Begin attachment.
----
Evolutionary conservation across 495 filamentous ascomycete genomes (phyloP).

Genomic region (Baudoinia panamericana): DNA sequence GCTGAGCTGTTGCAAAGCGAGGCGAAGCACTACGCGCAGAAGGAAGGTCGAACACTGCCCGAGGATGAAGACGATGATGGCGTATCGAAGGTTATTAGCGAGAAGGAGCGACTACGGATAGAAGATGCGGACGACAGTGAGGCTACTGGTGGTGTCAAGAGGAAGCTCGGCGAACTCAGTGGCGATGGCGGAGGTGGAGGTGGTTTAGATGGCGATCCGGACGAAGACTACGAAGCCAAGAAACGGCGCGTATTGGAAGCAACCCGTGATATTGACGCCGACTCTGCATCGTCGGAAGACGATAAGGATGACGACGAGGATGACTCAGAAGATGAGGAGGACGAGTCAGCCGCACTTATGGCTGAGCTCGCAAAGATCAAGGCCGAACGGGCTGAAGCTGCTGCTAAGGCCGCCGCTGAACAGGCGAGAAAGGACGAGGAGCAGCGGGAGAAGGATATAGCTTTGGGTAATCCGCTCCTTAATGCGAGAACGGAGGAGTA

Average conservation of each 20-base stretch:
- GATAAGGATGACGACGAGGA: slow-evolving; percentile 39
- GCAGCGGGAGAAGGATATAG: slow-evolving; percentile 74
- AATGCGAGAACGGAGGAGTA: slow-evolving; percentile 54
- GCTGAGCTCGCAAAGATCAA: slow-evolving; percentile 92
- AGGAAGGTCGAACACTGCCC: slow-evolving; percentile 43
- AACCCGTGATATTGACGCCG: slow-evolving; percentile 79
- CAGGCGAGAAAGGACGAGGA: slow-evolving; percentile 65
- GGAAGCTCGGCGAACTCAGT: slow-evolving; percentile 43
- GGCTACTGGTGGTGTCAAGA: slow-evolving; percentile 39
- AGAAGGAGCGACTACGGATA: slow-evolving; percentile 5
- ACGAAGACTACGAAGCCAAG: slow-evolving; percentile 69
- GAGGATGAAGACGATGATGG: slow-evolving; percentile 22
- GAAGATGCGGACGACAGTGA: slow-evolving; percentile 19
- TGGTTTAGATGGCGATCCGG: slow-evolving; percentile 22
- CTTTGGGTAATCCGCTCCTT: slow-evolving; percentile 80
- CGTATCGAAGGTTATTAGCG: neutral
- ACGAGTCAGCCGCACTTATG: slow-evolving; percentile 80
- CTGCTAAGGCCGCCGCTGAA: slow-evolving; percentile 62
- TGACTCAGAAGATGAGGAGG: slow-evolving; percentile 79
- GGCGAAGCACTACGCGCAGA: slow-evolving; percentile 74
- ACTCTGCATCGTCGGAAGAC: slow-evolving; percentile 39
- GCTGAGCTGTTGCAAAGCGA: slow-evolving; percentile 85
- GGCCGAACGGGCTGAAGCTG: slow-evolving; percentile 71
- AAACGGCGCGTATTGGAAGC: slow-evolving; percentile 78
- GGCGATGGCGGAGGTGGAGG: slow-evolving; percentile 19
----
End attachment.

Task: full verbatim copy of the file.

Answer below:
Evolutionary conservation across 495 filamentous ascomycete genomes (phyloP).

Genomic region (Baudoinia panamericana): DNA sequence GCTGAGCTGTTGCAAAGCGAGGCGAAGCACTACGCGCAGAAGGAAGGTCGAACACTGCCCGAGGATGAAGACGATGATGGCGTATCGAAGGTTATTAGCGAGAAGGAGCGACTACGGATAGAAGATGCGGACGACAGTGAGGCTACTGGTGGTGTCAAGAGGAAGCTCGGCGAACTCAGTGGCGATGGCGGAGGTGGAGGTGGTTTAGATGGCGATCCGGACGAAGACTACGAAGCCAAGAAACGGCGCGTATTGGAAGCAACCCGTGATATTGACGCCGACTCTGCATCGTCGGAAGACGATAAGGATGACGACGAGGATGACTCAGAAGATGAGGAGGACGAGTCAGCCGCACTTATGGCTGAGCTCGCAAAGATCAAGGCCGAACGGGCTGAAGCTGCTGCTAAGGCCGCCGCTGAACAGGCGAGAAAGGACGAGGAGCAGCGGGAGAAGGATATAGCTTTGGGTAATCCGCTCCTTAATGCGAGAACGGAGGAGTA

Average conservation of each 20-base stretch:
- GATAAGGATGACGACGAGGA: slow-evolving; percentile 39
- GCAGCGGGAGAAGGATATAG: slow-evolving; percentile 74
- AATGCGAGAACGGAGGAGTA: slow-evolving; percentile 54
- GCTGAGCTCGCAAAGATCAA: slow-evolving; percentile 92
- AGGAAGGTCGAACACTGCCC: slow-evolving; percentile 43
- AACCCGTGATATTGACGCCG: slow-evolving; percentile 79
- CAGGCGAGAAAGGACGAGGA: slow-evolving; percentile 65
- GGAAGCTCGGCGAACTCAGT: slow-evolving; percentile 43
- GGCTACTGGTGGTGTCAAGA: slow-evolving; percentile 39
- AGAAGGAGCGACTACGGATA: slow-evolving; percentile 5
- ACGAAGACTACGAAGCCAAG: slow-evolving; percentile 69
- GAGGATGAAGACGATGATGG: slow-evolving; percentile 22
- GAAGATGCGGACGACAGTGA: slow-evolving; percentile 19
- TGGTTTAGATGGCGATCCGG: slow-evolving; percentile 22
- CTTTGGGTAATCCGCTCCTT: slow-evolving; percentile 80
- CGTATCGAAGGTTATTAGCG: neutral
- ACGAGTCAGCCGCACTTATG: slow-evolving; percentile 80
- CTGCTAAGGCCGCCGCTGAA: slow-evolving; percentile 62
- TGACTCAGAAGATGAGGAGG: slow-evolving; percentile 79
- GGCGAAGCACTACGCGCAGA: slow-evolving; percentile 74
- ACTCTGCATCGTCGGAAGAC: slow-evolving; percentile 39
- GCTGAGCTGTTGCAAAGCGA: slow-evolving; percentile 85
- GGCCGAACGGGCTGAAGCTG: slow-evolving; percentile 71
- AAACGGCGCGTATTGGAAGC: slow-evolving; percentile 78
- GGCGATGGCGGAGGTGGAGG: slow-evolving; percentile 19